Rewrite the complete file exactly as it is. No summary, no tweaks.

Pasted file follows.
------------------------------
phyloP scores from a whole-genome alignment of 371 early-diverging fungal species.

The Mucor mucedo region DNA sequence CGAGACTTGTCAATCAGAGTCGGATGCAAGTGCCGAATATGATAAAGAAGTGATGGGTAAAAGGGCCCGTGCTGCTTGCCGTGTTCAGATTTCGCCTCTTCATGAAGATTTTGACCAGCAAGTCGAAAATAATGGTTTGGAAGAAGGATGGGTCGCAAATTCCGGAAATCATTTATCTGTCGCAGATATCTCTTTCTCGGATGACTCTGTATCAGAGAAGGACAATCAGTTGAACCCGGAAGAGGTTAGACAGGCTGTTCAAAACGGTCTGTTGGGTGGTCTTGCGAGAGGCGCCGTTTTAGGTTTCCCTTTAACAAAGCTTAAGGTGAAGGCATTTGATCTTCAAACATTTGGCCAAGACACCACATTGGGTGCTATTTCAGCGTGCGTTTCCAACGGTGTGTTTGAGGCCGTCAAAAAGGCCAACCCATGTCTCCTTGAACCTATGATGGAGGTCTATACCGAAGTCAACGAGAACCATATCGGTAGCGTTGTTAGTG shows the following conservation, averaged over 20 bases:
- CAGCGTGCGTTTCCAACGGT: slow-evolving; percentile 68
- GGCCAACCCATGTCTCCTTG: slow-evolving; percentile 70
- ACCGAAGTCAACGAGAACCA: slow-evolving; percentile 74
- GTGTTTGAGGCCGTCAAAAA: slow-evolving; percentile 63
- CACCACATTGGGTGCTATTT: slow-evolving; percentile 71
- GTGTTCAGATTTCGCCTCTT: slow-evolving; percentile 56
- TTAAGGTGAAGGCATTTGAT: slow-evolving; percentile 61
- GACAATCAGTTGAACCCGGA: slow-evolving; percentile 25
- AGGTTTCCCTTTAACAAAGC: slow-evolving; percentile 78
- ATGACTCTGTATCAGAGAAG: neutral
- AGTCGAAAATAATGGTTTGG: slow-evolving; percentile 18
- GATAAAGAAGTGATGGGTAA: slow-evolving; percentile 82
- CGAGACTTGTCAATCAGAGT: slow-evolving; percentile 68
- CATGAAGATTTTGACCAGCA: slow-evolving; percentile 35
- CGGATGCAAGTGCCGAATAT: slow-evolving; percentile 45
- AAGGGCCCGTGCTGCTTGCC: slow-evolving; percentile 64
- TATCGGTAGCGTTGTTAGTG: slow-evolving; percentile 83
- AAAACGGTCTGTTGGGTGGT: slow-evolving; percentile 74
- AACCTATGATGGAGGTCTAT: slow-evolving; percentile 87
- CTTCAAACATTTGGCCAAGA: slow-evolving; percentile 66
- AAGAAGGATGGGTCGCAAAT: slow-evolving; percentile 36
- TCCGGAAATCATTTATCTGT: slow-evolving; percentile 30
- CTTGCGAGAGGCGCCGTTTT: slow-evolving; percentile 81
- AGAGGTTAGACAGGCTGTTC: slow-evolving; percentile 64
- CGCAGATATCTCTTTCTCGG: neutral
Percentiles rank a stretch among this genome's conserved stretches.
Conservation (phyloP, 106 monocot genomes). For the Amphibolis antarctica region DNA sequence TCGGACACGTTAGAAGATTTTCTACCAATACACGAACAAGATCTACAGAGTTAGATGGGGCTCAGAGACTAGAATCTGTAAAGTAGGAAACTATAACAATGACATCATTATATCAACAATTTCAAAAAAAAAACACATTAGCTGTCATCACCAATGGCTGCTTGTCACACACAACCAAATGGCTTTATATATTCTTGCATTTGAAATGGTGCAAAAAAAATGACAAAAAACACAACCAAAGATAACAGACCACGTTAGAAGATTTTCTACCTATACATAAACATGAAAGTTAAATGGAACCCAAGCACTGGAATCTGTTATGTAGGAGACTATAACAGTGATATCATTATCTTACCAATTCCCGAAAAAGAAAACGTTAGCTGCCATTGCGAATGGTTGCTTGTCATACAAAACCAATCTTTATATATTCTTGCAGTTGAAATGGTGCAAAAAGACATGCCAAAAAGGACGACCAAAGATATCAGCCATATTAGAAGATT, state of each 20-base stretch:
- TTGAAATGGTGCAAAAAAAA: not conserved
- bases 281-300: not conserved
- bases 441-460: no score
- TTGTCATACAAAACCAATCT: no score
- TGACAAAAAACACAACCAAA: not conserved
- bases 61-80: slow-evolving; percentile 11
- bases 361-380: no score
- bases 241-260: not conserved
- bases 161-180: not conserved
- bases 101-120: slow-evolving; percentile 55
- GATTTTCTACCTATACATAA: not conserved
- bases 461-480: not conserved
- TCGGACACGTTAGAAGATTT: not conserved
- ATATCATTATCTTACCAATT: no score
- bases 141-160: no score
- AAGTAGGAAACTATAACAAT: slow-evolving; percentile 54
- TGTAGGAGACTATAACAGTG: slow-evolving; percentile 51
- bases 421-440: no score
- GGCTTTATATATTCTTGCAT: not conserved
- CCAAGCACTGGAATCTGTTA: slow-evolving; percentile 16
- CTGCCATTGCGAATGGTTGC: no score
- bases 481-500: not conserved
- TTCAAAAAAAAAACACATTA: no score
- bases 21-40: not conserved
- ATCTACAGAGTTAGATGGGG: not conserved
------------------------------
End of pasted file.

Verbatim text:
phyloP scores from a whole-genome alignment of 371 early-diverging fungal species.

The Mucor mucedo region DNA sequence CGAGACTTGTCAATCAGAGTCGGATGCAAGTGCCGAATATGATAAAGAAGTGATGGGTAAAAGGGCCCGTGCTGCTTGCCGTGTTCAGATTTCGCCTCTTCATGAAGATTTTGACCAGCAAGTCGAAAATAATGGTTTGGAAGAAGGATGGGTCGCAAATTCCGGAAATCATTTATCTGTCGCAGATATCTCTTTCTCGGATGACTCTGTATCAGAGAAGGACAATCAGTTGAACCCGGAAGAGGTTAGACAGGCTGTTCAAAACGGTCTGTTGGGTGGTCTTGCGAGAGGCGCCGTTTTAGGTTTCCCTTTAACAAAGCTTAAGGTGAAGGCATTTGATCTTCAAACATTTGGCCAAGACACCACATTGGGTGCTATTTCAGCGTGCGTTTCCAACGGTGTGTTTGAGGCCGTCAAAAAGGCCAACCCATGTCTCCTTGAACCTATGATGGAGGTCTATACCGAAGTCAACGAGAACCATATCGGTAGCGTTGTTAGTG shows the following conservation, averaged over 20 bases:
- CAGCGTGCGTTTCCAACGGT: slow-evolving; percentile 68
- GGCCAACCCATGTCTCCTTG: slow-evolving; percentile 70
- ACCGAAGTCAACGAGAACCA: slow-evolving; percentile 74
- GTGTTTGAGGCCGTCAAAAA: slow-evolving; percentile 63
- CACCACATTGGGTGCTATTT: slow-evolving; percentile 71
- GTGTTCAGATTTCGCCTCTT: slow-evolving; percentile 56
- TTAAGGTGAAGGCATTTGAT: slow-evolving; percentile 61
- GACAATCAGTTGAACCCGGA: slow-evolving; percentile 25
- AGGTTTCCCTTTAACAAAGC: slow-evolving; percentile 78
- ATGACTCTGTATCAGAGAAG: neutral
- AGTCGAAAATAATGGTTTGG: slow-evolving; percentile 18
- GATAAAGAAGTGATGGGTAA: slow-evolving; percentile 82
- CGAGACTTGTCAATCAGAGT: slow-evolving; percentile 68
- CATGAAGATTTTGACCAGCA: slow-evolving; percentile 35
- CGGATGCAAGTGCCGAATAT: slow-evolving; percentile 45
- AAGGGCCCGTGCTGCTTGCC: slow-evolving; percentile 64
- TATCGGTAGCGTTGTTAGTG: slow-evolving; percentile 83
- AAAACGGTCTGTTGGGTGGT: slow-evolving; percentile 74
- AACCTATGATGGAGGTCTAT: slow-evolving; percentile 87
- CTTCAAACATTTGGCCAAGA: slow-evolving; percentile 66
- AAGAAGGATGGGTCGCAAAT: slow-evolving; percentile 36
- TCCGGAAATCATTTATCTGT: slow-evolving; percentile 30
- CTTGCGAGAGGCGCCGTTTT: slow-evolving; percentile 81
- AGAGGTTAGACAGGCTGTTC: slow-evolving; percentile 64
- CGCAGATATCTCTTTCTCGG: neutral
Percentiles rank a stretch among this genome's conserved stretches.
Conservation (phyloP, 106 monocot genomes). For the Amphibolis antarctica region DNA sequence TCGGACACGTTAGAAGATTTTCTACCAATACACGAACAAGATCTACAGAGTTAGATGGGGCTCAGAGACTAGAATCTGTAAAGTAGGAAACTATAACAATGACATCATTATATCAACAATTTCAAAAAAAAAACACATTAGCTGTCATCACCAATGGCTGCTTGTCACACACAACCAAATGGCTTTATATATTCTTGCATTTGAAATGGTGCAAAAAAAATGACAAAAAACACAACCAAAGATAACAGACCACGTTAGAAGATTTTCTACCTATACATAAACATGAAAGTTAAATGGAACCCAAGCACTGGAATCTGTTATGTAGGAGACTATAACAGTGATATCATTATCTTACCAATTCCCGAAAAAGAAAACGTTAGCTGCCATTGCGAATGGTTGCTTGTCATACAAAACCAATCTTTATATATTCTTGCAGTTGAAATGGTGCAAAAAGACATGCCAAAAAGGACGACCAAAGATATCAGCCATATTAGAAGATT, state of each 20-base stretch:
- TTGAAATGGTGCAAAAAAAA: not conserved
- bases 281-300: not conserved
- bases 441-460: no score
- TTGTCATACAAAACCAATCT: no score
- TGACAAAAAACACAACCAAA: not conserved
- bases 61-80: slow-evolving; percentile 11
- bases 361-380: no score
- bases 241-260: not conserved
- bases 161-180: not conserved
- bases 101-120: slow-evolving; percentile 55
- GATTTTCTACCTATACATAA: not conserved
- bases 461-480: not conserved
- TCGGACACGTTAGAAGATTT: not conserved
- ATATCATTATCTTACCAATT: no score
- bases 141-160: no score
- AAGTAGGAAACTATAACAAT: slow-evolving; percentile 54
- TGTAGGAGACTATAACAGTG: slow-evolving; percentile 51
- bases 421-440: no score
- GGCTTTATATATTCTTGCAT: not conserved
- CCAAGCACTGGAATCTGTTA: slow-evolving; percentile 16
- CTGCCATTGCGAATGGTTGC: no score
- bases 481-500: not conserved
- TTCAAAAAAAAAACACATTA: no score
- bases 21-40: not conserved
- ATCTACAGAGTTAGATGGGG: not conserved